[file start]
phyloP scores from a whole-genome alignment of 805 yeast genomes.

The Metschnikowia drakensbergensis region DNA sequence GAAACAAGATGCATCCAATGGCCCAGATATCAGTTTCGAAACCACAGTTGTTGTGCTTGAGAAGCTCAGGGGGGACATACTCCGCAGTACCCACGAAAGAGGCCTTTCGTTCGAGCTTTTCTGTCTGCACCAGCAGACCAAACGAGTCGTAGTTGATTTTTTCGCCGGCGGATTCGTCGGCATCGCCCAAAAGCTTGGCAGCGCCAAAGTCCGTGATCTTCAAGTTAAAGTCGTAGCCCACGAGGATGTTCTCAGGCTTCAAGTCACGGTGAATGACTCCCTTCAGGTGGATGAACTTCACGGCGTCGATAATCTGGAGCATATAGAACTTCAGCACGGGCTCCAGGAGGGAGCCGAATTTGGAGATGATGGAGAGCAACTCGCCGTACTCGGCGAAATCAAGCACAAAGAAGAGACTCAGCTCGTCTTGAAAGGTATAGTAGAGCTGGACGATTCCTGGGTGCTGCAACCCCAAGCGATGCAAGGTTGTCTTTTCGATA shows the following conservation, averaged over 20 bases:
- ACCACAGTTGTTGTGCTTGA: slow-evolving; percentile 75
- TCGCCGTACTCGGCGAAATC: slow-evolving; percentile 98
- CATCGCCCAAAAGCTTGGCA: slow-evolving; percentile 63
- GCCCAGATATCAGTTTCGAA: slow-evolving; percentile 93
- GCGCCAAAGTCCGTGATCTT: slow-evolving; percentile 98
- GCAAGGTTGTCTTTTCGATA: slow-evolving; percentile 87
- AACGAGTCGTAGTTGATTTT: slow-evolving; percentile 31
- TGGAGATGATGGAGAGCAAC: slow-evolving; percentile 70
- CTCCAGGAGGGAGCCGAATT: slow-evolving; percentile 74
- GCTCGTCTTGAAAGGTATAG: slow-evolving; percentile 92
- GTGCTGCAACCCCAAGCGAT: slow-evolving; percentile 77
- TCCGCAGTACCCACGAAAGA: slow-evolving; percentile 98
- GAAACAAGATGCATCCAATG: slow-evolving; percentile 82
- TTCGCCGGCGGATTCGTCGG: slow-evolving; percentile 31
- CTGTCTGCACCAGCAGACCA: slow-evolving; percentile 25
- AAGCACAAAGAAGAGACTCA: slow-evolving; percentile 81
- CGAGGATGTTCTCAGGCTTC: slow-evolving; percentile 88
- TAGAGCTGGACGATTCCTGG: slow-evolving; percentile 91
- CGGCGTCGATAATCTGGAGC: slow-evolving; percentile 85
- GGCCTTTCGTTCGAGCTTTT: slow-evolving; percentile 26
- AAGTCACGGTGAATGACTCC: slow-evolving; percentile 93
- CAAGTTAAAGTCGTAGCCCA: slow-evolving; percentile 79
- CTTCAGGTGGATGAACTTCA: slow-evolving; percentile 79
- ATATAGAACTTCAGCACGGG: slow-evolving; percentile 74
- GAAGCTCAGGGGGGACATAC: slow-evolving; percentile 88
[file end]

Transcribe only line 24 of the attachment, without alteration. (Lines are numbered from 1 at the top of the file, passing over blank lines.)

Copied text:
- CAAGTTAAAGTCGTAGCCCA: slow-evolving; percentile 79